Beating a stubborn addiction is one of the most difficult things you can do. Your body develops a need for a substance, even if it’s harmful, and the cravings can be a painful and anxiety inducing affair.
Tobacco and cigarettes are a particularly difficult habit to get rid of as tobacco is legal and you can find it in most shops. Sometimes even stopping for some milk on the way home can be a problem for someone who is trying to quit. The cigarette counter is right there, and the temptation can be almost unbearable.
With cigarettes so readily available it may seem like the world is against the person trying to quit. This is the main reason why support from the people closest to the smoker is important. Read in full
Health experts have urged the World Health Organisation (WHO) to “resist the urge to control and suppress e-cigarettes.”
More than 50 public health specialists and researchers have sent a letter to the organisation in a bid to get them to understand the potential benefits of e-cigarettes, saying it’s too early to rule them out as a health risk.
E-cigarette devices deliver nicotine in a vapour and experts have suggested they could be a “significant health innovation” – and the UK’s Faculty of Public Health says it’s too early to know if the benefits outweigh the risks.
The open letter has been sent in advance of important international negotiations on tobacco policy due to take place later in the year.
Pro e-cigarette campaigners argue the devices are a low-risk smoking substitute and fear they might unfairly become targets of advertising bans and reduction targets. Read in full
Smokers are more than aware of the health hazards smoking causes. Barely a week goes by without the government or some anti-smoking initiative reminding you that smoking causes high blood pressure, asthma, emphysema, and that it rapidly ages your skin and causes lung cancer.
On top of that, in the UK smoking causes more than 100,000 deaths every year, each cigarette shortens a smoker’s life by 11 minutes, and reduces the average life expectancy by seven to eight years.
Furthermore, the number of people under 70 who die from smoking-related diseases exceeds the total of deaths caused by traffic accidents, drug addiction, AIDS and breast cancer COMBINED. Read in full
It’s a well-known, widely accepted and statistically-proven fact that smoking is bad for you. It can cause high blood pressure, asthma, emphysema, coronary thrombosis, rapidly ages your skin, and can cause various types of cancer.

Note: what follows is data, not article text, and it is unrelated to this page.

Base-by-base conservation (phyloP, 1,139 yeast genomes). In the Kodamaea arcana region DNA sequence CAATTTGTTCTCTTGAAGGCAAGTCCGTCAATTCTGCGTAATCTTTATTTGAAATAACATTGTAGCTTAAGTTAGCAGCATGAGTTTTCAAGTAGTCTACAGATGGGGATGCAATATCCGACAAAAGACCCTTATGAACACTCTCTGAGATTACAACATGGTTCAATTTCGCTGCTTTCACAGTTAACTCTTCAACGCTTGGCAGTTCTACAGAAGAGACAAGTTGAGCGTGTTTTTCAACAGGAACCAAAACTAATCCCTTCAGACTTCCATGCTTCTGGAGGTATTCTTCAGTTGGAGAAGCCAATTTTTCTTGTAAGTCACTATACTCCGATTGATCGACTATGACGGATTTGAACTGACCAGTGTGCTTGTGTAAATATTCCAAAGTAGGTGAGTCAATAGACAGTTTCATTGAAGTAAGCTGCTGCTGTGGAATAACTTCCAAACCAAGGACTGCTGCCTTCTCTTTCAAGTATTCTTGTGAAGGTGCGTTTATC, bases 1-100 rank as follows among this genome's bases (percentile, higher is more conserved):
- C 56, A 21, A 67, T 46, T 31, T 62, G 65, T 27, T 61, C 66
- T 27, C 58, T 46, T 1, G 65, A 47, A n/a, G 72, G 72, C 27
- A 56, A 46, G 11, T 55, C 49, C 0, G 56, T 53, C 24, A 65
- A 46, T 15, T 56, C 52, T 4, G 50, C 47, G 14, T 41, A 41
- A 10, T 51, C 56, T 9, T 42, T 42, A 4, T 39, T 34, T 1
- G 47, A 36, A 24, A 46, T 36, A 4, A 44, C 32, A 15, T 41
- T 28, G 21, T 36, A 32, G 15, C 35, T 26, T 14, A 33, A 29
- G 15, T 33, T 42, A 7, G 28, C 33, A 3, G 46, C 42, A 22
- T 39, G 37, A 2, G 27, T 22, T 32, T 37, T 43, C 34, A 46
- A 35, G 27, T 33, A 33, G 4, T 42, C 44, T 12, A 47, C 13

In the UK, smoking causes more than 100,000 deaths each year and has the long-term effect of causing many more. On average, one cigarette shortens a smoker’s life by about 11 minutes and can reduce the average life expectancy by approximately seven to eight years. Read in full
It is a truth universally acknowledged that smoking is bad for your health. With increasing evidence that cigarettes can cause everything from strokes to cancer, a smoker in the 21st century does so in the full knowledge that they’re playing a risky game of Russian roulette. But while anti-smoking ads and warnings are now the norm, advertising was once used to preach quite the opposite!
Tobacco first came to England in 1565, brought back by Admiral Sir John Hawkins from his travels overseas, and for the first twenty years smoking remained a pastime of sailors.
By the turn of the century smoking had started to gain popularity in other circles, but it wasn’t without its critics. In 1604 King James I wrote that smoking was “loathsome to the eye, hateful to the nose, harmful to the brain [and] dangerous to the lungs” and consequently increased the tax on tobacco by a rather hefty 4,000%. Interestingly, he also noted that upon dissection, the lungs of several great smokers had been found to be coated with a sooty substance, but it wasn’t enough to put people off. Read in full
An April 2012 article in the GP magazine PulseAll smokers should be put on varenicline, says QIPP analysis highlights research commissioned by NICE (National Institute for Health and Care Excellence) which suggests varenicline taken for 12 weeks after smoking cessation reduces relapse rates more than alternative medicines.